Gear up for camping season with PowerPot’s new portable generator
In an increasingly rechargeable world, the PowerPot helps backpackers and campers leave the batteries at home. The device’s unique design turns heat into electricity using thermoelectric technology.
Power Practical, a Utah-based company, has developed a game-changer for backpackers, campers and environmental preparedness enthusiasts alike. The innovative product, called The PowerPot, transforms heat into DC electricity. The new twist on a lightweight backpacking pot will provide electricity where solar options do not: at night, during storms and indoors.
The PowerPot was introduced last Spring on Kickstarter, a popular crowdfunding platform. The product’s 30-day campaign smashed it’s funding goal of $50,000 and went on to earn six-figures. Riley Swenson, the company’s VP of marketing said the company is in a very different a year later. “The PowerPot was a mysterious idea that gained a lot of traction last year on Kickstarter. This season, it is an established product, with numerous independent reviews, retail-store availability, and is proudly owned by more than 2,000 happy customers in 40+ countries.”
The genius of the PowerPot is that it charges any USB device. The personal USB device market is literally exploding. From portable lighting to smartphones to ham radios, there seems to be a new USB-charged device everyday of the week. This makes the PowerPot attractive to people going on long-term adventures with a rechargeable gear-set. In some cases it can replace several pounds of batteries.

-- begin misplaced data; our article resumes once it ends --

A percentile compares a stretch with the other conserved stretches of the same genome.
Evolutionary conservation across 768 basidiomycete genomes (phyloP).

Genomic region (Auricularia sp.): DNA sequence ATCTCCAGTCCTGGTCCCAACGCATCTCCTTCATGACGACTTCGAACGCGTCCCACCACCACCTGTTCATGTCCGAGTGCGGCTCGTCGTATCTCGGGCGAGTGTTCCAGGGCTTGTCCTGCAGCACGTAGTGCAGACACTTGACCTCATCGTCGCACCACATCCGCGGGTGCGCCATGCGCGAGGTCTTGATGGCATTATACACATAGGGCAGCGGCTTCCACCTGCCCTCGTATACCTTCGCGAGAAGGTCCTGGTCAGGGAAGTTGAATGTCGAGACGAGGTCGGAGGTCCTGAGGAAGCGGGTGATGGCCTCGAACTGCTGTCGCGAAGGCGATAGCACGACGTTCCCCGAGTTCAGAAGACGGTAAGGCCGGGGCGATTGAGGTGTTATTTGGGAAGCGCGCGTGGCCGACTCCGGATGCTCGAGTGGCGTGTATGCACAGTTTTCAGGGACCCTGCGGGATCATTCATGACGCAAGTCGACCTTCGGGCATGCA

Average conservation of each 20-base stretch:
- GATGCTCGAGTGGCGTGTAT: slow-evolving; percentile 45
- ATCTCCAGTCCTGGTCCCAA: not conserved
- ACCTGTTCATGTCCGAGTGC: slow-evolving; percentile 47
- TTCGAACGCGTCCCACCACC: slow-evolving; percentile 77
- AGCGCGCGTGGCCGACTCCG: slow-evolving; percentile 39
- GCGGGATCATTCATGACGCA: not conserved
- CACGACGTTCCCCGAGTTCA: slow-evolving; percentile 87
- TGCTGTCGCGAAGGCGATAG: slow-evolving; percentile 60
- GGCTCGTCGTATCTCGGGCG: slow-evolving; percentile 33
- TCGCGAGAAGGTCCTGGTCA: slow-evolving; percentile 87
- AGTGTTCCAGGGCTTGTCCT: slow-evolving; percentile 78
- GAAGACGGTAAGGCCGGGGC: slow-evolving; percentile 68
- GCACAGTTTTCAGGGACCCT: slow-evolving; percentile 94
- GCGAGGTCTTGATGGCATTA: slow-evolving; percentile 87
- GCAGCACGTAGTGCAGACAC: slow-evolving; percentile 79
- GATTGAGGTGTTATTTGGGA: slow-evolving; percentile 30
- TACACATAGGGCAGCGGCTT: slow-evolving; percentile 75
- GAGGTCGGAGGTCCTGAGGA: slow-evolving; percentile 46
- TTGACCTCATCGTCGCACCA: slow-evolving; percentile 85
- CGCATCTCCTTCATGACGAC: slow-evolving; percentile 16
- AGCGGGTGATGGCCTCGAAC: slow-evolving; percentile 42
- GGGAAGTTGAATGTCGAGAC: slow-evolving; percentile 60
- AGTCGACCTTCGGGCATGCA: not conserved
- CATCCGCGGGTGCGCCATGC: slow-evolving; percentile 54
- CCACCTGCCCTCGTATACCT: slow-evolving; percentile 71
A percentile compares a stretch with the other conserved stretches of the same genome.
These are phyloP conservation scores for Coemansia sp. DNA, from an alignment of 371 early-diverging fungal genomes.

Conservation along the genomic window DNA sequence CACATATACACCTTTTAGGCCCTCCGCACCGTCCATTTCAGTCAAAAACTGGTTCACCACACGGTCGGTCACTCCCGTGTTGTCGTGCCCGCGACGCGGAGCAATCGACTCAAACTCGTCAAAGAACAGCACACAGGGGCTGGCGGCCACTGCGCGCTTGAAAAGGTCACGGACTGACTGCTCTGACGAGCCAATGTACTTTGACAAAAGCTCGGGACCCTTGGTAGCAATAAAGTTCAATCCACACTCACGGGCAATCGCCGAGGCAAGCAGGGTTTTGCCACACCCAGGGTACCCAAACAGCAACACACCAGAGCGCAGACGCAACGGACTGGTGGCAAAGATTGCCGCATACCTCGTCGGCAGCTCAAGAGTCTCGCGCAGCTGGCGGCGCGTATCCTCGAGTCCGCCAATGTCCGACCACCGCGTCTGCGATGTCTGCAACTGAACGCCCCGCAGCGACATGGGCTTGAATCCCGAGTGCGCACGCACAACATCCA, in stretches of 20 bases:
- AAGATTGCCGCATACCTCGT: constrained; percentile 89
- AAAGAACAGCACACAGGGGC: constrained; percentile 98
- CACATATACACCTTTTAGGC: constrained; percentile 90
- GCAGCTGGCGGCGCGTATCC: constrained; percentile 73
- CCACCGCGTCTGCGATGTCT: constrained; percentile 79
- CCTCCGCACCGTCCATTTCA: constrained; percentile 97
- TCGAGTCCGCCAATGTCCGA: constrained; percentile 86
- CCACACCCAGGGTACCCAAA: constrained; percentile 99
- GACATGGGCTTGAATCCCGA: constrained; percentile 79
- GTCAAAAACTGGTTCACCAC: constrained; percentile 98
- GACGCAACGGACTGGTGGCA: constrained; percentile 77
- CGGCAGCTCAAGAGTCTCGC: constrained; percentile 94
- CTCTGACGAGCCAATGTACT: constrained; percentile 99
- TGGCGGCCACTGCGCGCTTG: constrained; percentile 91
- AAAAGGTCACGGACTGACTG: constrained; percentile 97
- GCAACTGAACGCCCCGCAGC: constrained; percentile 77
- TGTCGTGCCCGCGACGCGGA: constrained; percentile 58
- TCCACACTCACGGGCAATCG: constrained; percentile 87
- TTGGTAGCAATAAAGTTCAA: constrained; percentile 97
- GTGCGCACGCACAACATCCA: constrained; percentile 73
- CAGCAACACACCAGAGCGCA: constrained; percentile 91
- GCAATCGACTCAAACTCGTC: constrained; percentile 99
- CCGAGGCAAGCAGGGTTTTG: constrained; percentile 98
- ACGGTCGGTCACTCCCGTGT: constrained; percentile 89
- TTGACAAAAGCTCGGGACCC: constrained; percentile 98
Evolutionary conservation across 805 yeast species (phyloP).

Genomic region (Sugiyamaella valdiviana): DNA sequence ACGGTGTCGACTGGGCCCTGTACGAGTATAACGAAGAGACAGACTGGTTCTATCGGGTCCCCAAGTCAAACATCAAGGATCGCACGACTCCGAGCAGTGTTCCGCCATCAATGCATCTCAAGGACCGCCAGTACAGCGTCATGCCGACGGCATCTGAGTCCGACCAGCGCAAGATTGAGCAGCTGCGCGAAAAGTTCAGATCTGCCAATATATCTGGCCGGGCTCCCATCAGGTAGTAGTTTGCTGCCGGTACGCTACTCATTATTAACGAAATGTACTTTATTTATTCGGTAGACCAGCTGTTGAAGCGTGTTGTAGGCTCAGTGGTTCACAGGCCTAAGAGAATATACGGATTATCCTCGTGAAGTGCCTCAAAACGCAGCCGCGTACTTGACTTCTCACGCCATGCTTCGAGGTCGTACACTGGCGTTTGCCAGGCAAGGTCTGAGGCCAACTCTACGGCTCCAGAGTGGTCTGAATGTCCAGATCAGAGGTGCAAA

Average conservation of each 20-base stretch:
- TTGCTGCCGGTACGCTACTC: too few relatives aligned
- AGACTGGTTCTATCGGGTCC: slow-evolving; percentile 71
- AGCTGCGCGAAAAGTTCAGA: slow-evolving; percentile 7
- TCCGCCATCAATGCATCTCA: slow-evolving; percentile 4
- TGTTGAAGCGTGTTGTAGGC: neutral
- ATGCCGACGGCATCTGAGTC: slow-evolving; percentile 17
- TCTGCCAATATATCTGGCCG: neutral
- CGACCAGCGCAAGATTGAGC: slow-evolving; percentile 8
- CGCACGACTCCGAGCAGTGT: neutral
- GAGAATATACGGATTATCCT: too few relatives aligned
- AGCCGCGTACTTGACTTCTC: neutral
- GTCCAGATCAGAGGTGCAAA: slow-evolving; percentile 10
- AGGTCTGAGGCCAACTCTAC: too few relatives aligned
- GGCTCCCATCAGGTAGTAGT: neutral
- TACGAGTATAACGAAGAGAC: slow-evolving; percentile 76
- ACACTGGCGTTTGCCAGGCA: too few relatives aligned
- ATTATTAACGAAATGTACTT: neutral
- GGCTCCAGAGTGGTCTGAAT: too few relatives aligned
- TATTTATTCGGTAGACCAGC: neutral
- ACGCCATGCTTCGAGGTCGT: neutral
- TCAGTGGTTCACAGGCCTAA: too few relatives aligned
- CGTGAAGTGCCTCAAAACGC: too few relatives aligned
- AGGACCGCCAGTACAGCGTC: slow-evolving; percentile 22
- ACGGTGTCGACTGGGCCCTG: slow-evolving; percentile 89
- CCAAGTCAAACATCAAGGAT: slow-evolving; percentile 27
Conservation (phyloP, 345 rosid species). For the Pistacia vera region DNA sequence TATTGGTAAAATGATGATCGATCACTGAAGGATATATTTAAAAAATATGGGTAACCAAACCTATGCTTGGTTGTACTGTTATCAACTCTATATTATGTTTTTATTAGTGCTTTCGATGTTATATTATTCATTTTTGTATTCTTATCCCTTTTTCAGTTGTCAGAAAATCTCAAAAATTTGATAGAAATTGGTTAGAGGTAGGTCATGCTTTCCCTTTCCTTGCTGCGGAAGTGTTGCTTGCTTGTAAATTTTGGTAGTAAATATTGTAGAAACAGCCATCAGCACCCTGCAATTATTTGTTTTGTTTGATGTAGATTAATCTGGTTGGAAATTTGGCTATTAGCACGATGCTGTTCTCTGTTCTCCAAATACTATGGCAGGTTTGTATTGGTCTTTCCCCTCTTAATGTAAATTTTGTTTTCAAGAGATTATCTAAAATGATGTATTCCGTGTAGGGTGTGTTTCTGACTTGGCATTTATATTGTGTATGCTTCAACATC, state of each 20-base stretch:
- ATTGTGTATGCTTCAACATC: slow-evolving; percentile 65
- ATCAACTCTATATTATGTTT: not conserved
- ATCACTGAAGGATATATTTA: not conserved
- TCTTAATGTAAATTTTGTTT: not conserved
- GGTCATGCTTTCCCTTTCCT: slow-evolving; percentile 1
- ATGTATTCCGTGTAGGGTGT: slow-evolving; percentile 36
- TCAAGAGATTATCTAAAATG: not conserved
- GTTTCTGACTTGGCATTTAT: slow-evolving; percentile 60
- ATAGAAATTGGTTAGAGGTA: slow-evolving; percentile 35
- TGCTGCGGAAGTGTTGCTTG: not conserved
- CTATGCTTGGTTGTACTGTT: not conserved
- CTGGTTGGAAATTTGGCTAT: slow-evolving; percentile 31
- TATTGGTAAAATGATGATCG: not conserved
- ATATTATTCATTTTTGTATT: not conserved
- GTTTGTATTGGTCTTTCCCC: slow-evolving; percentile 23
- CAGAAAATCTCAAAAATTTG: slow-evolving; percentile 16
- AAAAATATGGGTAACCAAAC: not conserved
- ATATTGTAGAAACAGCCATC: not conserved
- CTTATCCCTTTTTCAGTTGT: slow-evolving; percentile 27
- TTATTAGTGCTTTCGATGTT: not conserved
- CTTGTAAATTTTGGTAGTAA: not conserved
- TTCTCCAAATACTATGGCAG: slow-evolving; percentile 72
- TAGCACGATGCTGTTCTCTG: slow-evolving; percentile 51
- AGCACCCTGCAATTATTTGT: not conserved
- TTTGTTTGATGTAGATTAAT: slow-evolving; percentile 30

The device also has vast potential in developing nations. “There are over 200 million people in Africa that use cell phones but lack access to electricity. Some must walk over a mile and spend over 15% of their monthly income just to charge their phone,” said Power Practical VP of Sales Caleb Light. “It is difficult to keep in touch with loved ones or do business off-grid. Since most people faced with this problem cook on an open fire, the PowerPot fits perfectly into their routine.”
Power Practical says it was able to donate roughly 100 units of its innovative PowerPot to NGOs working in developing countries. The units have been donated to groups working in Ghana, Uganda and other locations in Sub-Saharan Africa. The company hopes to expand its humanitarian operations into the subcontinent of India, southeast Asia and elsewhere.
Power Practical is a Salt Lake City-based group of 8 engineers, entrepreneurs and outdoor enthusiasts who emphasize diversity in energy resources by developing innovative, effective and affordable energy products. While the grid that supplies electricity to most of the World is generally reliable, everyone experiences the occasional power outage and there are vast areas of the World that are simply off the grid. The problems posed by imperfect and/or unavailable energy resources are what drive Power Practical’s research and development. Since its inception, Power Practical has created waves in the community with successful Kickstarter funding of The PowerPot (www.thepowerpot.com) and is working hard to bring the product to people all over the world.
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